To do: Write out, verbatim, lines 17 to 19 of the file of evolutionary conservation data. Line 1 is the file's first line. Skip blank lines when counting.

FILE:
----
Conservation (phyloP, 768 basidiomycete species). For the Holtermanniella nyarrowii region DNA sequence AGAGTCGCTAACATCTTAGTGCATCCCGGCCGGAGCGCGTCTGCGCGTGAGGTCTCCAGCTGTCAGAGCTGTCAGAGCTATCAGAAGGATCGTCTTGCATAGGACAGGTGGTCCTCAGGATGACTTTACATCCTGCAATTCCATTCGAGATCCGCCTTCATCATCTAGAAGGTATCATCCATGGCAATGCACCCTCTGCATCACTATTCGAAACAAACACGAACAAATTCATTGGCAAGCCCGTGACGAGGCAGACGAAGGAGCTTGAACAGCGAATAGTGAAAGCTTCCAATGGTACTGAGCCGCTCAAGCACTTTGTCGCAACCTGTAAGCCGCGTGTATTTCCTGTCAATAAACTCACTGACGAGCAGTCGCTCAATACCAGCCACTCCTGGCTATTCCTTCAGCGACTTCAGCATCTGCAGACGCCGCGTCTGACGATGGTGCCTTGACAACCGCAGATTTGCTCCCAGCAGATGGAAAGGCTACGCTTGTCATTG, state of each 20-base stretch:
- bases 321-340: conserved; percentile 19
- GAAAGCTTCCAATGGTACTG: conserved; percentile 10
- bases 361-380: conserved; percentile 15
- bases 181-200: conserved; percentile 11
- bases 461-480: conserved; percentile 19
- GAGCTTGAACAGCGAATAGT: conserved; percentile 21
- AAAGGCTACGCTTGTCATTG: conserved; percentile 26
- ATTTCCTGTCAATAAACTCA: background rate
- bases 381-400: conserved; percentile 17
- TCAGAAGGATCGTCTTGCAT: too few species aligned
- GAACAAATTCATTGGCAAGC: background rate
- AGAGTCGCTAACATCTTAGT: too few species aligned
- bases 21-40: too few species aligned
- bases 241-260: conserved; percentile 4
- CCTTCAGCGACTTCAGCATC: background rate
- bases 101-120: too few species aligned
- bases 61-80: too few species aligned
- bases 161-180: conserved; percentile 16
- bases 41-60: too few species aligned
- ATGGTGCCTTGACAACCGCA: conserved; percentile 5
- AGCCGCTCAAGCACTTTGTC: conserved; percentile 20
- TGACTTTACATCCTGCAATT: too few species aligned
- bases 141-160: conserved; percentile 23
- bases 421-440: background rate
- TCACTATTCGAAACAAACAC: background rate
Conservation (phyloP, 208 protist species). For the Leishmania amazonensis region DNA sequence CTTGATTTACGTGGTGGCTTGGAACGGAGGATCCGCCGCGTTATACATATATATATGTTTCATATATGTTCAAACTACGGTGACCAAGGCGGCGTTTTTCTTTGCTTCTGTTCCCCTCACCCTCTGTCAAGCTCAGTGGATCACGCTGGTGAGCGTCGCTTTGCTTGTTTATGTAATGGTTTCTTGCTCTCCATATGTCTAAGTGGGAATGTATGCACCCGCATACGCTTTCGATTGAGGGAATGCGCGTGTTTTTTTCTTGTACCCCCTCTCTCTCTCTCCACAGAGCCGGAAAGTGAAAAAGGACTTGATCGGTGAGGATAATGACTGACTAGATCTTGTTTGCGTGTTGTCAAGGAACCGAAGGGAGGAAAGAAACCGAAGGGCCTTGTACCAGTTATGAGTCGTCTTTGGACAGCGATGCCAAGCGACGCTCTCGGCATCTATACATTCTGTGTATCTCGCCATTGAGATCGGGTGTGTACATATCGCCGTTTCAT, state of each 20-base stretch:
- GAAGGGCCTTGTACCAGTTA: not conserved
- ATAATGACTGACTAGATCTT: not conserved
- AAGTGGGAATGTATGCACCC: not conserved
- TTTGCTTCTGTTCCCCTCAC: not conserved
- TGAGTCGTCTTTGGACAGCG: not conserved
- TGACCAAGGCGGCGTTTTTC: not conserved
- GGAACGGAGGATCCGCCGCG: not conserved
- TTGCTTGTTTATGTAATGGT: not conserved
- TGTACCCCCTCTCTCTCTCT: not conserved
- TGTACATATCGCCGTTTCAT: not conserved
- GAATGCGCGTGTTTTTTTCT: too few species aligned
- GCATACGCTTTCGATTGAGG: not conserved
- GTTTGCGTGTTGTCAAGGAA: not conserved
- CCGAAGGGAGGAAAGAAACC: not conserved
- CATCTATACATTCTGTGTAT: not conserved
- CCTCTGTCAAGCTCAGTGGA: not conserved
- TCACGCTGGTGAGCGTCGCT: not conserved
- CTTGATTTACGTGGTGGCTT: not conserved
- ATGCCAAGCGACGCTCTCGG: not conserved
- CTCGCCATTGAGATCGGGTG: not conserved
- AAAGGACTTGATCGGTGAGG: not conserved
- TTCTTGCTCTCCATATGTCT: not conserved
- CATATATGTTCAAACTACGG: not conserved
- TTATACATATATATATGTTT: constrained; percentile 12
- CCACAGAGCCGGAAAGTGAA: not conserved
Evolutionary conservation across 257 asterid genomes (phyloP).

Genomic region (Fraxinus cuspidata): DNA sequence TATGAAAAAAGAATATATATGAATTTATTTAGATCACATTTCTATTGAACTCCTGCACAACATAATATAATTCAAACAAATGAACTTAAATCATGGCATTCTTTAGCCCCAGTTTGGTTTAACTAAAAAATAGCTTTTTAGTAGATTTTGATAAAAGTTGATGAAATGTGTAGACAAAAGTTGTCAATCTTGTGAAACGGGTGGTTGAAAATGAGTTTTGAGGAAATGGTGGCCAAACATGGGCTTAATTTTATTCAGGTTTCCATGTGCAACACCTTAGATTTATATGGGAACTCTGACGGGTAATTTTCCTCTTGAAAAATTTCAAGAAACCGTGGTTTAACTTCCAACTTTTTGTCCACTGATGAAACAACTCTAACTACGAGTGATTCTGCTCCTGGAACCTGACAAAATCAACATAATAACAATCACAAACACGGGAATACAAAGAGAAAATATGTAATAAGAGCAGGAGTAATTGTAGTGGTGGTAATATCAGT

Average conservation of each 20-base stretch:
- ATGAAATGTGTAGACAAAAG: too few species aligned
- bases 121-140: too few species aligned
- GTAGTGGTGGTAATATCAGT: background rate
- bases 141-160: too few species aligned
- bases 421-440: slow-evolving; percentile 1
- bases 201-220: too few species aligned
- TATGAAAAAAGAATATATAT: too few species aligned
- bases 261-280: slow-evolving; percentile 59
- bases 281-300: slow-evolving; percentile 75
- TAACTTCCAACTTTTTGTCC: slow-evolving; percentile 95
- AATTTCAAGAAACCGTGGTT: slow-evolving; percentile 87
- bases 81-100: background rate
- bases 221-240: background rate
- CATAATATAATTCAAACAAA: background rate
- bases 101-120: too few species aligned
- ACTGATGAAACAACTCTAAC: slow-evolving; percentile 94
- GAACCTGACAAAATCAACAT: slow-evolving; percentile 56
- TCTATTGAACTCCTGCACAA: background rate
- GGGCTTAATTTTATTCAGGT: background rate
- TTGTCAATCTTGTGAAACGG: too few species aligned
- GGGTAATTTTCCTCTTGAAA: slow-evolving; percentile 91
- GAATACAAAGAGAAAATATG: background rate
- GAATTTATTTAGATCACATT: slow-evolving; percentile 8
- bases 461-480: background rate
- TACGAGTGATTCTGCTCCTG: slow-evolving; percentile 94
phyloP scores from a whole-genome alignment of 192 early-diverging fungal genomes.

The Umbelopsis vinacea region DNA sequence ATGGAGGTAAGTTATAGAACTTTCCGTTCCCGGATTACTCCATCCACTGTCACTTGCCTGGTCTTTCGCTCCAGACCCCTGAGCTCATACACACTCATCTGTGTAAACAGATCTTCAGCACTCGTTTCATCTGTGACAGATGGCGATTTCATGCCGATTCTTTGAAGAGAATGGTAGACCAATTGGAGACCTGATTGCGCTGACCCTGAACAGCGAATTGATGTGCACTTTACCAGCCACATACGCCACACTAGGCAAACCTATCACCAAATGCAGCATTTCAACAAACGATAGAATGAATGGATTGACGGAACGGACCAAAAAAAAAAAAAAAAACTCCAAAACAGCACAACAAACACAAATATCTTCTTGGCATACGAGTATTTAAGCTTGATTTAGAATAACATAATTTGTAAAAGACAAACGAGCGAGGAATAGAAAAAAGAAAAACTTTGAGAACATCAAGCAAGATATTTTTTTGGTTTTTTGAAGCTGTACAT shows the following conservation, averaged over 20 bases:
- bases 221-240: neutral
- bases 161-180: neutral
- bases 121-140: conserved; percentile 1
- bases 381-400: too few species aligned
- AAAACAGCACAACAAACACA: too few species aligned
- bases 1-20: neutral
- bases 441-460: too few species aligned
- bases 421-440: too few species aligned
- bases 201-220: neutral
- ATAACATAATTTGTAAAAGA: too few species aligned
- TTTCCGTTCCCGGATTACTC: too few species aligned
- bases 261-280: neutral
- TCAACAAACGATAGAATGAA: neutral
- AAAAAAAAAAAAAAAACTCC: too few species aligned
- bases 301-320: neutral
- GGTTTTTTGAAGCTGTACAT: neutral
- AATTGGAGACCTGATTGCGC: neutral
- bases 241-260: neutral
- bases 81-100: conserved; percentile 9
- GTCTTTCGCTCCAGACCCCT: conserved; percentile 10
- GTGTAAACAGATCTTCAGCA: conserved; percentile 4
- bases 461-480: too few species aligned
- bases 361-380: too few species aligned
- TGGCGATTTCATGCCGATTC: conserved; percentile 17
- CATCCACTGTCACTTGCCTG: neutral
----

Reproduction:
- bases 101-120: too few species aligned
- bases 61-80: too few species aligned
- bases 161-180: conserved; percentile 16